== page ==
Two years ago, the fire department in Golden, Colo., rescued a hiker from Kansas who had sprained his ankle and later billed him for $5,135. The outcry from national search and rescue groups influenced the city to change its policy and settle with the hiker for 10 percent of the bill.
Only New Hampshire has consistently billed people. Last year, lawmakers increased the likelihood of being billed when they lowered the legal standard from reckless to negligent to make it easier to collect.
Records obtained by The Associated Press from a Freedom of Information Act request found that New Hampshire spent $413,543 on 275 rescue missions over the past two years. The state issued 16 bills for rescues totaling $41,435 — with Mason’s $25,000 bill the largest. The state spent far more, $59,426, on a December 2007 search that was not billed. In that case, the body of the 70-year-old hunter was found four months later. His family was not billed. “We’re not going out there with the intent to bill everyone,” insists Fish and Game Maj. Timothy Acerno.
Policies vary across the country on penalizing people who ignore weather warnings, don’t carry flashlights on long hikes, fail to leave itineraries, ski out of bounds or are otherwise unprepared or act irresponsibly. If Mason had gotten lost in a National Park, his rescue would have been free, said David Barna, chief of public affairs for the National Park Service.
New Hampshire officials stress they only bill those who are negligent. Acerno said that experienced search and rescue volunteers and fish and game staff consider what a reasonable person would have done and measure the person’s actions against a hiker responsibility code that calls for knowing the terrain and conditions, taking proper gear, leaving an itinerary and turning back if conditions change. The attorney general’s office makes the final determination.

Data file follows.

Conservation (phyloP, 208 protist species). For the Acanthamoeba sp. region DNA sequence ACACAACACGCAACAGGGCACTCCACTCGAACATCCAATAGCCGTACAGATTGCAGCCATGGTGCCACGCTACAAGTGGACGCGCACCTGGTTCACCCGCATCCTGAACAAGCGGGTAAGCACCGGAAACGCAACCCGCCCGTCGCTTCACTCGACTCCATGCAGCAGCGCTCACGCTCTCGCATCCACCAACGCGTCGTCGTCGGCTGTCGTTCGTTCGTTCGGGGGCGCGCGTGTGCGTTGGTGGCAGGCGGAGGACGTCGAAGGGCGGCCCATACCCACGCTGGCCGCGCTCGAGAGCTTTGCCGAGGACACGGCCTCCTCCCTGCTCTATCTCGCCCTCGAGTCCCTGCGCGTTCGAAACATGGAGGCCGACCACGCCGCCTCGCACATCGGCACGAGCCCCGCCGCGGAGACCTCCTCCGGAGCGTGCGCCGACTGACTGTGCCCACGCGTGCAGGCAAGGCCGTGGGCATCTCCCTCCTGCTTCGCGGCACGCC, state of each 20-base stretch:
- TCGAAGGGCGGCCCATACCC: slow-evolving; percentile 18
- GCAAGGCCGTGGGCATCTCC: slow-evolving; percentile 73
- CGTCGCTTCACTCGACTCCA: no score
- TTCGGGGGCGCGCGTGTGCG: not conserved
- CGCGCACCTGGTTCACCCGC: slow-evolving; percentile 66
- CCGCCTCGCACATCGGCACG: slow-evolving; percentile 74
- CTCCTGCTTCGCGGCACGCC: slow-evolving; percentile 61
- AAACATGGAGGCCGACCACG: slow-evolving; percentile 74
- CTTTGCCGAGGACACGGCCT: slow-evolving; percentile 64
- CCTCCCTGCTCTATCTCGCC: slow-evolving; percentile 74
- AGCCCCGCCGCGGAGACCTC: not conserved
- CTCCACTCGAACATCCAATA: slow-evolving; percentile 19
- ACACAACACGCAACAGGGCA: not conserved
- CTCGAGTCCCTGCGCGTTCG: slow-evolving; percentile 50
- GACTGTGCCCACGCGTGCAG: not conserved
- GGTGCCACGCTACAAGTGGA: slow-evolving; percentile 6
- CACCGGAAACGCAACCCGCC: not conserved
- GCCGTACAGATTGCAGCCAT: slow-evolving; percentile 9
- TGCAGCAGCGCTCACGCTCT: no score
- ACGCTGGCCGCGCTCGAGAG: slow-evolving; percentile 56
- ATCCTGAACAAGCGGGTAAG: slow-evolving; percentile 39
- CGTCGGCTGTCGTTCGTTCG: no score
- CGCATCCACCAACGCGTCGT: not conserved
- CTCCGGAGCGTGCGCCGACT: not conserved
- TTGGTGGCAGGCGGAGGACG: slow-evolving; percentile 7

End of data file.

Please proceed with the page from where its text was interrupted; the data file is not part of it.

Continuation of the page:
Hannah Groom, a 21-year-old college student from Cumberland, Maine, learned the hard way. While grateful for rescuers’ help, Groom said the $3,360 bill sent to her and a friend was steep for one night on New Hampshire’s Baldface Mountain in May. The two had planned a day hike, but took a wrong trail. She blames confusing trail markers. “I do not believe that charging two young adults such a high fee for a mistake caused by poor trail markers is warranted,” she wrote in an e-mail.
Acerno said they were billed because they didn’t tell anyone where they planned to hike and didn’t have proper equipment, especially a flashlight.
Seasoned winter hiker John Winship, 46, of Boxford, Mass., paid the state $4,000 instead of his $1,479 bill after spending four days on Mount Washington last March when he missed his trail by 50 feet in a snowstorm. The third night out, he was getting frostbite. “I was so grateful I got out of it. I have 10 fingers and 10 toes,” he said of the experience.
Allen Clark, whose volunteer Pemigewasset Rescue Team participated in the Mason search, believes the punishment should be fixed dollar fines, not bills for state workers’ time. “This is an essential service the state should adequately fund,” he said.